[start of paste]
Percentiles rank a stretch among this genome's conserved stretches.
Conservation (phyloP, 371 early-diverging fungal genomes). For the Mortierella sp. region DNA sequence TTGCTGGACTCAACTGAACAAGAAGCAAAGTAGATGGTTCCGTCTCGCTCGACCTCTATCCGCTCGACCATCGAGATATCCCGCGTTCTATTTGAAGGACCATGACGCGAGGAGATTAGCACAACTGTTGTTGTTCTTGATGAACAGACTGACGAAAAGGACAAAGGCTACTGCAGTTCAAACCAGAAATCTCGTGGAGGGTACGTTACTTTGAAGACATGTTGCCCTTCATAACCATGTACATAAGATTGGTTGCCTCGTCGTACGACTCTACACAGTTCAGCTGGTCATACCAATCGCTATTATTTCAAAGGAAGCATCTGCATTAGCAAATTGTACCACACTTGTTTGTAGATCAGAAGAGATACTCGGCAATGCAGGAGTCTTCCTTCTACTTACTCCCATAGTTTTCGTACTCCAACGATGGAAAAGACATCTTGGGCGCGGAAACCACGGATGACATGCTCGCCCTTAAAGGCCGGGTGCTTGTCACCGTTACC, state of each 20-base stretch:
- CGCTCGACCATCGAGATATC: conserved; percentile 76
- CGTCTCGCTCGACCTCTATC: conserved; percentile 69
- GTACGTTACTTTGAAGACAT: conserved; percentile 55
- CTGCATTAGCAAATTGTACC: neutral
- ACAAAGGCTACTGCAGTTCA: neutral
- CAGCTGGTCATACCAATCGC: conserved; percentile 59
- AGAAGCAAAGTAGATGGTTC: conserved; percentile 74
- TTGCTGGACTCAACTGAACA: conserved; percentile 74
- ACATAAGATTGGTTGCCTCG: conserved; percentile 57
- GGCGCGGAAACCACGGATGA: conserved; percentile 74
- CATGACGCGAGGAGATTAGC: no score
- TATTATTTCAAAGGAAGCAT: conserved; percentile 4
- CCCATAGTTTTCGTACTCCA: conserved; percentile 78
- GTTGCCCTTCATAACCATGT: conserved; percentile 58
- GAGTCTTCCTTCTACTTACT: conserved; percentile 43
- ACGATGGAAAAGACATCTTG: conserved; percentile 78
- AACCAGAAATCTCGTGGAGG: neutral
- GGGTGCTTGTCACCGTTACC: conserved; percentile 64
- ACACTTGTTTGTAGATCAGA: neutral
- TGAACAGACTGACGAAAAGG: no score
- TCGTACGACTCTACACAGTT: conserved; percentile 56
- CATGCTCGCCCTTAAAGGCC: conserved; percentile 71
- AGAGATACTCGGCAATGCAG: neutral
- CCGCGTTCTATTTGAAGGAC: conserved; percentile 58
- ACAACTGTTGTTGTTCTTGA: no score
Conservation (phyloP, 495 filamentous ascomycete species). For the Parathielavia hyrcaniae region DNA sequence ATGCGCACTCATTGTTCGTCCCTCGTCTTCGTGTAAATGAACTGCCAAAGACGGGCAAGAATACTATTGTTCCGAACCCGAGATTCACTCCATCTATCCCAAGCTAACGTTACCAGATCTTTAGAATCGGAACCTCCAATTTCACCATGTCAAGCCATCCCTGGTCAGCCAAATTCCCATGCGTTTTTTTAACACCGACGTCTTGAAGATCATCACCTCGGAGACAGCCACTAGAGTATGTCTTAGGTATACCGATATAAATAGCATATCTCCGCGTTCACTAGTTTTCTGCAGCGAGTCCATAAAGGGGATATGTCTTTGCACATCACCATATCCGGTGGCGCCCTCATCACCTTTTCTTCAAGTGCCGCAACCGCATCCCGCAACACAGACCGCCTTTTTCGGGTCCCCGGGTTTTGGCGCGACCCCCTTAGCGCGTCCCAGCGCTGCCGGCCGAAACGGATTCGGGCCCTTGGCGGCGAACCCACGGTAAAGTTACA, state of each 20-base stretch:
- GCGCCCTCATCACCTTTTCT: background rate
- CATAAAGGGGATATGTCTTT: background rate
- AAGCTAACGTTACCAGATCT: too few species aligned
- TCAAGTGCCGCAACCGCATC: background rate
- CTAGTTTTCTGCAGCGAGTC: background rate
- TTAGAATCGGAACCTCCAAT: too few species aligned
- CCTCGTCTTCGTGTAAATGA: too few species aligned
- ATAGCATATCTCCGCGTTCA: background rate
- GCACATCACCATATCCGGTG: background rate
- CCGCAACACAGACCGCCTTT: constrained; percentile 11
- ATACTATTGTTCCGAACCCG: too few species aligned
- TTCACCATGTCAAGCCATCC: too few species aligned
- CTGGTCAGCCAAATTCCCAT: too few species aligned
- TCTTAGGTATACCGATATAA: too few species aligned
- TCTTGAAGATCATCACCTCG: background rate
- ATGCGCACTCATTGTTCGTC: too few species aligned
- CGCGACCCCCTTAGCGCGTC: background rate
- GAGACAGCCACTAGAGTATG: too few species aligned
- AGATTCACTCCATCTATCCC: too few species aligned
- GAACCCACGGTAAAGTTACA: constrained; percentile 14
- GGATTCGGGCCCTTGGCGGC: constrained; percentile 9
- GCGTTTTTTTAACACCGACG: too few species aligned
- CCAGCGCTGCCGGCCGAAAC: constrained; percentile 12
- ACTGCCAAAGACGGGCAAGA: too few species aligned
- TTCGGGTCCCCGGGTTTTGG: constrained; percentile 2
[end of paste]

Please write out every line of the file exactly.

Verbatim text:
Percentiles rank a stretch among this genome's conserved stretches.
Conservation (phyloP, 371 early-diverging fungal genomes). For the Mortierella sp. region DNA sequence TTGCTGGACTCAACTGAACAAGAAGCAAAGTAGATGGTTCCGTCTCGCTCGACCTCTATCCGCTCGACCATCGAGATATCCCGCGTTCTATTTGAAGGACCATGACGCGAGGAGATTAGCACAACTGTTGTTGTTCTTGATGAACAGACTGACGAAAAGGACAAAGGCTACTGCAGTTCAAACCAGAAATCTCGTGGAGGGTACGTTACTTTGAAGACATGTTGCCCTTCATAACCATGTACATAAGATTGGTTGCCTCGTCGTACGACTCTACACAGTTCAGCTGGTCATACCAATCGCTATTATTTCAAAGGAAGCATCTGCATTAGCAAATTGTACCACACTTGTTTGTAGATCAGAAGAGATACTCGGCAATGCAGGAGTCTTCCTTCTACTTACTCCCATAGTTTTCGTACTCCAACGATGGAAAAGACATCTTGGGCGCGGAAACCACGGATGACATGCTCGCCCTTAAAGGCCGGGTGCTTGTCACCGTTACC, state of each 20-base stretch:
- CGCTCGACCATCGAGATATC: conserved; percentile 76
- CGTCTCGCTCGACCTCTATC: conserved; percentile 69
- GTACGTTACTTTGAAGACAT: conserved; percentile 55
- CTGCATTAGCAAATTGTACC: neutral
- ACAAAGGCTACTGCAGTTCA: neutral
- CAGCTGGTCATACCAATCGC: conserved; percentile 59
- AGAAGCAAAGTAGATGGTTC: conserved; percentile 74
- TTGCTGGACTCAACTGAACA: conserved; percentile 74
- ACATAAGATTGGTTGCCTCG: conserved; percentile 57
- GGCGCGGAAACCACGGATGA: conserved; percentile 74
- CATGACGCGAGGAGATTAGC: no score
- TATTATTTCAAAGGAAGCAT: conserved; percentile 4
- CCCATAGTTTTCGTACTCCA: conserved; percentile 78
- GTTGCCCTTCATAACCATGT: conserved; percentile 58
- GAGTCTTCCTTCTACTTACT: conserved; percentile 43
- ACGATGGAAAAGACATCTTG: conserved; percentile 78
- AACCAGAAATCTCGTGGAGG: neutral
- GGGTGCTTGTCACCGTTACC: conserved; percentile 64
- ACACTTGTTTGTAGATCAGA: neutral
- TGAACAGACTGACGAAAAGG: no score
- TCGTACGACTCTACACAGTT: conserved; percentile 56
- CATGCTCGCCCTTAAAGGCC: conserved; percentile 71
- AGAGATACTCGGCAATGCAG: neutral
- CCGCGTTCTATTTGAAGGAC: conserved; percentile 58
- ACAACTGTTGTTGTTCTTGA: no score
Conservation (phyloP, 495 filamentous ascomycete species). For the Parathielavia hyrcaniae region DNA sequence ATGCGCACTCATTGTTCGTCCCTCGTCTTCGTGTAAATGAACTGCCAAAGACGGGCAAGAATACTATTGTTCCGAACCCGAGATTCACTCCATCTATCCCAAGCTAACGTTACCAGATCTTTAGAATCGGAACCTCCAATTTCACCATGTCAAGCCATCCCTGGTCAGCCAAATTCCCATGCGTTTTTTTAACACCGACGTCTTGAAGATCATCACCTCGGAGACAGCCACTAGAGTATGTCTTAGGTATACCGATATAAATAGCATATCTCCGCGTTCACTAGTTTTCTGCAGCGAGTCCATAAAGGGGATATGTCTTTGCACATCACCATATCCGGTGGCGCCCTCATCACCTTTTCTTCAAGTGCCGCAACCGCATCCCGCAACACAGACCGCCTTTTTCGGGTCCCCGGGTTTTGGCGCGACCCCCTTAGCGCGTCCCAGCGCTGCCGGCCGAAACGGATTCGGGCCCTTGGCGGCGAACCCACGGTAAAGTTACA, state of each 20-base stretch:
- GCGCCCTCATCACCTTTTCT: background rate
- CATAAAGGGGATATGTCTTT: background rate
- AAGCTAACGTTACCAGATCT: too few species aligned
- TCAAGTGCCGCAACCGCATC: background rate
- CTAGTTTTCTGCAGCGAGTC: background rate
- TTAGAATCGGAACCTCCAAT: too few species aligned
- CCTCGTCTTCGTGTAAATGA: too few species aligned
- ATAGCATATCTCCGCGTTCA: background rate
- GCACATCACCATATCCGGTG: background rate
- CCGCAACACAGACCGCCTTT: constrained; percentile 11
- ATACTATTGTTCCGAACCCG: too few species aligned
- TTCACCATGTCAAGCCATCC: too few species aligned
- CTGGTCAGCCAAATTCCCAT: too few species aligned
- TCTTAGGTATACCGATATAA: too few species aligned
- TCTTGAAGATCATCACCTCG: background rate
- ATGCGCACTCATTGTTCGTC: too few species aligned
- CGCGACCCCCTTAGCGCGTC: background rate
- GAGACAGCCACTAGAGTATG: too few species aligned
- AGATTCACTCCATCTATCCC: too few species aligned
- GAACCCACGGTAAAGTTACA: constrained; percentile 14
- GGATTCGGGCCCTTGGCGGC: constrained; percentile 9
- GCGTTTTTTTAACACCGACG: too few species aligned
- CCAGCGCTGCCGGCCGAAAC: constrained; percentile 12
- ACTGCCAAAGACGGGCAAGA: too few species aligned
- TTCGGGTCCCCGGGTTTTGG: constrained; percentile 2